The Big Read Blog (Archive)

Reading Big in the Classroom

A stack of books. Photo by Jamie McCrary

The mission of the Big Read is not only to get people reading, but to educate. We want readers to think about, question, and examine what they’re reading! I believe that a good book opens the mind, teaching readers new cultures, ideas, and ways of thinking.

While the Big Read provides a list of recommended books to read and literacy events to attend, we also provide some pretty juicy educational materials, which are available both for grantees and the general public. On the Big Read website, almost every book is accompanied with a reader’s guide, teacher’s guide, and an audio guide, each with lessons plans, discussion questions, and book summaries.

With all these educational resources on our site, I couldn’t help but wonder: Are any classrooms in the country using Big Read materials? And, if so, how has this influenced their students---and their teachers? Linda Crawford, language arts instructor at Arvada-Clearmont Junior-Senior High School in Clearmont, Wyoming, answered those questions for me yesterday. An educator for nearly 25 years and language arts instructor at Arvada-Clearmont for the past six, Mrs. Crawford teaches grades 7-12, usually working with each grade level every day. Below, Crawford gives us insight into her classroom, exploring how her use of the Big Read materials has impacted both her students and her teaching.

NEA: Which Big Read book have your students been reading? Why did you choose this specific book?

LINDA CRAWFORD: My ninth-graders just finished Fahrenheit 451 by Ray Bradbury. In this particular class I have five boys and one girl. They're very strong readers. They read a lot. I wanted to give them something that had a message that would be a little more challenging. I think the whole idea of the book is important---that a society without books would not be a pleasant place to be. Ray Bradbury does a great job of using words that are a bit more difficult, and it is sci-fi, which is an interest a majority of them have. Last year, they read The Giver by Lois Lowry. Fahrenheit 451 talks about things they could connect back into The Giver. We were able to compare and contrast how these two authors wrote about their ideas of the perfect society.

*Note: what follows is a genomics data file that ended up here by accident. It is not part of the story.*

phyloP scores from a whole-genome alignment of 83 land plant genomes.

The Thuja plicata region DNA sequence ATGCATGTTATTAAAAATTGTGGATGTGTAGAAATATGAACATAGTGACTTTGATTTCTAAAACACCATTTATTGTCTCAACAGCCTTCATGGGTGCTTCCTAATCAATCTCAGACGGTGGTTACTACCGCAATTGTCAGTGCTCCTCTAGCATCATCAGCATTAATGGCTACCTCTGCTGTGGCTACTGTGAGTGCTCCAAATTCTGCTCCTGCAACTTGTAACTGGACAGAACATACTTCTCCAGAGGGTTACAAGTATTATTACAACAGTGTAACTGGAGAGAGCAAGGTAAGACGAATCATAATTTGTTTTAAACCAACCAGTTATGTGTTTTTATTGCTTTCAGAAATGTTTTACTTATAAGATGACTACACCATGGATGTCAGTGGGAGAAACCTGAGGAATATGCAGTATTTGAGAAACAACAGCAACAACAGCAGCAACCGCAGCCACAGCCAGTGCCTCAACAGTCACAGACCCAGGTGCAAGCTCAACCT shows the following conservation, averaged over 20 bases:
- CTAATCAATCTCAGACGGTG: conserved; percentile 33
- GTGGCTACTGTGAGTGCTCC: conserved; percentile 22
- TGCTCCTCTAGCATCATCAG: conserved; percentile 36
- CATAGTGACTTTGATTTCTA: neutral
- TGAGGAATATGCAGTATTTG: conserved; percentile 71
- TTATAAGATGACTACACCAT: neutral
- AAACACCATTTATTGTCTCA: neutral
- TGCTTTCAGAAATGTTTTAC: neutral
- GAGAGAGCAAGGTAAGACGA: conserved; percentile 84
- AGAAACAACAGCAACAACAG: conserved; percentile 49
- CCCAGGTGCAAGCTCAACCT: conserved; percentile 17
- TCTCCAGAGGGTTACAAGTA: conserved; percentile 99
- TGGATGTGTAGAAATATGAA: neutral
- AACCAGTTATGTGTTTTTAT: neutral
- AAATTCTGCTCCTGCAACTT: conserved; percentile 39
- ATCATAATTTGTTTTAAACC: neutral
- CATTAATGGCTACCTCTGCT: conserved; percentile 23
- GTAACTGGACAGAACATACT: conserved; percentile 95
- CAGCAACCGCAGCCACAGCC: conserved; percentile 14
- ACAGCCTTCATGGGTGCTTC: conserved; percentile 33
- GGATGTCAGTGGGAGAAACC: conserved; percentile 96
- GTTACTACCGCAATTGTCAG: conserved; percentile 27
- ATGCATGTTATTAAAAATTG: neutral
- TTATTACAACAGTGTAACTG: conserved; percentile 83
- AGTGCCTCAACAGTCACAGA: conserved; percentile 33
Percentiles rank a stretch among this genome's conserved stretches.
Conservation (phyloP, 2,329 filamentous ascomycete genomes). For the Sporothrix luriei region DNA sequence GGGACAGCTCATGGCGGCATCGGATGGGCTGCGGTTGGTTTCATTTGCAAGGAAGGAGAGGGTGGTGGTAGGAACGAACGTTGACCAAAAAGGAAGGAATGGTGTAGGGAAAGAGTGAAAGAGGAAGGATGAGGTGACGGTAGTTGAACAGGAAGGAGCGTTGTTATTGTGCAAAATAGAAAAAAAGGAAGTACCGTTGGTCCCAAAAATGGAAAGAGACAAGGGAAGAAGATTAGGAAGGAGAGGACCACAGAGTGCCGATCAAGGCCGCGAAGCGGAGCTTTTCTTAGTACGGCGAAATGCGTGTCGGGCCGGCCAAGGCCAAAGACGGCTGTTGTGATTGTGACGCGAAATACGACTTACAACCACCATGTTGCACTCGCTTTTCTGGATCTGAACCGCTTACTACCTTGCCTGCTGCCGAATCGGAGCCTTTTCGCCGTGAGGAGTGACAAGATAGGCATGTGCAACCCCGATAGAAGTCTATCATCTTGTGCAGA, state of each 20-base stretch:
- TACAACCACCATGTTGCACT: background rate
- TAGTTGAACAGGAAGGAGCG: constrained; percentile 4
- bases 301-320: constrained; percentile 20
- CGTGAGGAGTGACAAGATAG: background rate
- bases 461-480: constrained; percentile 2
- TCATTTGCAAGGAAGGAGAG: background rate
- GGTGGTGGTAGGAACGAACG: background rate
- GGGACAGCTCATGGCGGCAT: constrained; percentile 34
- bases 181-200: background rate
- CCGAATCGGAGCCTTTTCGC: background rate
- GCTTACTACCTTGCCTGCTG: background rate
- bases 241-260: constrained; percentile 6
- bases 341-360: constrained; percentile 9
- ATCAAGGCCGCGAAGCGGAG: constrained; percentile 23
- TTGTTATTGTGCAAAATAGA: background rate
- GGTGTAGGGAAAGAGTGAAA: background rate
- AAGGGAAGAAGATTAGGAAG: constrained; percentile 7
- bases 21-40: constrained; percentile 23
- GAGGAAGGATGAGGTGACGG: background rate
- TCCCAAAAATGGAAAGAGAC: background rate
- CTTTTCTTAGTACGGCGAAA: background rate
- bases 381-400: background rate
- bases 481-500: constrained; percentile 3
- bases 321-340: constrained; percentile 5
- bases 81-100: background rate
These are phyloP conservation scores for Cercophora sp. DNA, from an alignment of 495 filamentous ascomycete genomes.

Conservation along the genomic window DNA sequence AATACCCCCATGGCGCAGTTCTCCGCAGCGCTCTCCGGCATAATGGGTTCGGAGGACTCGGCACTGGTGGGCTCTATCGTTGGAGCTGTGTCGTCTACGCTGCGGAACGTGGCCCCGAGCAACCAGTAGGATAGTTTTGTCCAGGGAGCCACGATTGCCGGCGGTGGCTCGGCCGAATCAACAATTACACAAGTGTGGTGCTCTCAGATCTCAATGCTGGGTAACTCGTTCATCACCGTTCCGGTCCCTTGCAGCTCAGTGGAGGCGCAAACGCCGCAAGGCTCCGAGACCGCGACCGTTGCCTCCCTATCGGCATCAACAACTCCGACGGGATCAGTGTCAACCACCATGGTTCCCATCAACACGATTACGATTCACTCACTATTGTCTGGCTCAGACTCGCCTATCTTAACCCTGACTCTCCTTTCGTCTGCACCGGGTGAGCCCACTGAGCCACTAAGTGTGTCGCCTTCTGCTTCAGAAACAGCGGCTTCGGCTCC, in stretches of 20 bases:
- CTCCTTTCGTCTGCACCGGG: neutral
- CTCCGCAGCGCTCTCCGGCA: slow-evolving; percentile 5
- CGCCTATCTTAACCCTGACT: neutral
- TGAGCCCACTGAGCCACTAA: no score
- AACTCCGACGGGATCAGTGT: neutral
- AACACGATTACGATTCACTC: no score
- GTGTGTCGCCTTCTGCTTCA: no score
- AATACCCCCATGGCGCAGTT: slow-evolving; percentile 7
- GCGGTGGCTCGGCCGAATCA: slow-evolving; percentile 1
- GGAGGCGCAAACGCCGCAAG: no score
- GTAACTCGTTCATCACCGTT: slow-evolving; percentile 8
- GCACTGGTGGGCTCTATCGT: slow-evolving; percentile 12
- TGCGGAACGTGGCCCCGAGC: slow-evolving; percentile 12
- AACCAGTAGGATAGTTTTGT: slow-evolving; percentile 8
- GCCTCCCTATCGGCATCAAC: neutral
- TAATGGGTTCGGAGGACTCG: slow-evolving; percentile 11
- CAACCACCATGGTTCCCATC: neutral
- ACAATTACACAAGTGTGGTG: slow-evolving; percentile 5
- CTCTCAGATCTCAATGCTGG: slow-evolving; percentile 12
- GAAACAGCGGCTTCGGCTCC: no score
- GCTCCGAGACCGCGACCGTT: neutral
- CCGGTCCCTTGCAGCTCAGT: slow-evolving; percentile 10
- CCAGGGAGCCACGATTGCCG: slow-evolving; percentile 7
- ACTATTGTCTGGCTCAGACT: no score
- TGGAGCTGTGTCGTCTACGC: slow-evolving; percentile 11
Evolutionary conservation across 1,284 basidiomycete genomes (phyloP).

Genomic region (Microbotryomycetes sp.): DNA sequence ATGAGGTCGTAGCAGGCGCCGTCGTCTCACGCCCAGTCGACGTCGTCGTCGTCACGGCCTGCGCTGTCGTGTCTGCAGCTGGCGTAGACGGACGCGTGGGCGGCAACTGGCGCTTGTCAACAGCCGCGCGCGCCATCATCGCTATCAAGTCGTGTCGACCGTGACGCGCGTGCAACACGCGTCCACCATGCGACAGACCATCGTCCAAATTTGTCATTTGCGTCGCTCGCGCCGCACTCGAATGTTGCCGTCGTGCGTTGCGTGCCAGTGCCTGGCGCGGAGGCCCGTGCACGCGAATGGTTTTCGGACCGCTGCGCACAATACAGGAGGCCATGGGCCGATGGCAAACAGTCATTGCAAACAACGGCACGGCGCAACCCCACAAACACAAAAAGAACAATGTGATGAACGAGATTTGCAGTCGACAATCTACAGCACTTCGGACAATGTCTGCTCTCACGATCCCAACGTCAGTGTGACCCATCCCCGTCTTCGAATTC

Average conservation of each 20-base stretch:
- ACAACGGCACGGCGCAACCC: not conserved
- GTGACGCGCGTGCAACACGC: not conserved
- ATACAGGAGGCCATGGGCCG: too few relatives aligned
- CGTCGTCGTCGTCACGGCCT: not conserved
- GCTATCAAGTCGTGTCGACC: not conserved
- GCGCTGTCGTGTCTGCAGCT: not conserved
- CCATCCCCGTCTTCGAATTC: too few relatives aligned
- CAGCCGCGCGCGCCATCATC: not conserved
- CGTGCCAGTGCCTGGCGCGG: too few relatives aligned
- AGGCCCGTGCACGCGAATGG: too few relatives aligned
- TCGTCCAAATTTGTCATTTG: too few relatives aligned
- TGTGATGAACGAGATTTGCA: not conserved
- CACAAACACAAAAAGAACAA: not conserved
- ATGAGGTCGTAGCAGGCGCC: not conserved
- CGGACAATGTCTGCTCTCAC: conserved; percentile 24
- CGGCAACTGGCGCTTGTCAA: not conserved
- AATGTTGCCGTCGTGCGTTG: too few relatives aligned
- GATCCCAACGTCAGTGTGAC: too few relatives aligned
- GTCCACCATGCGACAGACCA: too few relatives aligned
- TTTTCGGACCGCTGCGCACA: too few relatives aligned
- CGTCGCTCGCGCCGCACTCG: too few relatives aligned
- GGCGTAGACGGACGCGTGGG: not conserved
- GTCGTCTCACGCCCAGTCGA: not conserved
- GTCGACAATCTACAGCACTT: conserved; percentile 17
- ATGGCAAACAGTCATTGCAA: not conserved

NEA: At Arvada-Clearmont, you have very small class sizes. What are some positives and negatives you’ve encountered with this?

CRAWFORD: Yes, this year my largest class is nine students and my smallest is six, and I’ve had as few as one. The smaller class definitely gives me more of an opportunity to interact with each individual student. So, when I have a student who’s struggling with something, I can just stop whatever we're doing and have a conversation with him. When you get down to one, two, or even three students, it's very difficult to have a strong discussion. I think part of that has to do with the limited exposure some of our students have. Because we live in rural Wyoming and some of our students don’t travel, they're not aware of things beyond their scope. Sometimes those discussions can be a little challenging when you're talking about literature.

NEA: How did you hear about the Big Read? What motivated you to use our materials?

CRAWFORD: I prepare for six classes a day, so you can imagine when I have that much preparation, I am constantly looking for materials. When my ninth-graders were starting Fahrenheit 451, I did a search for the book and the Big Read was the site that came up. I started looking through the materials that were there, and I was very impressed with the different aspects of the book that were covered within the lesson plans. I could look back at my common core standards and I could say, "Oh, this really fits in well!" So I thought, “We're going to try this and see how it goes.”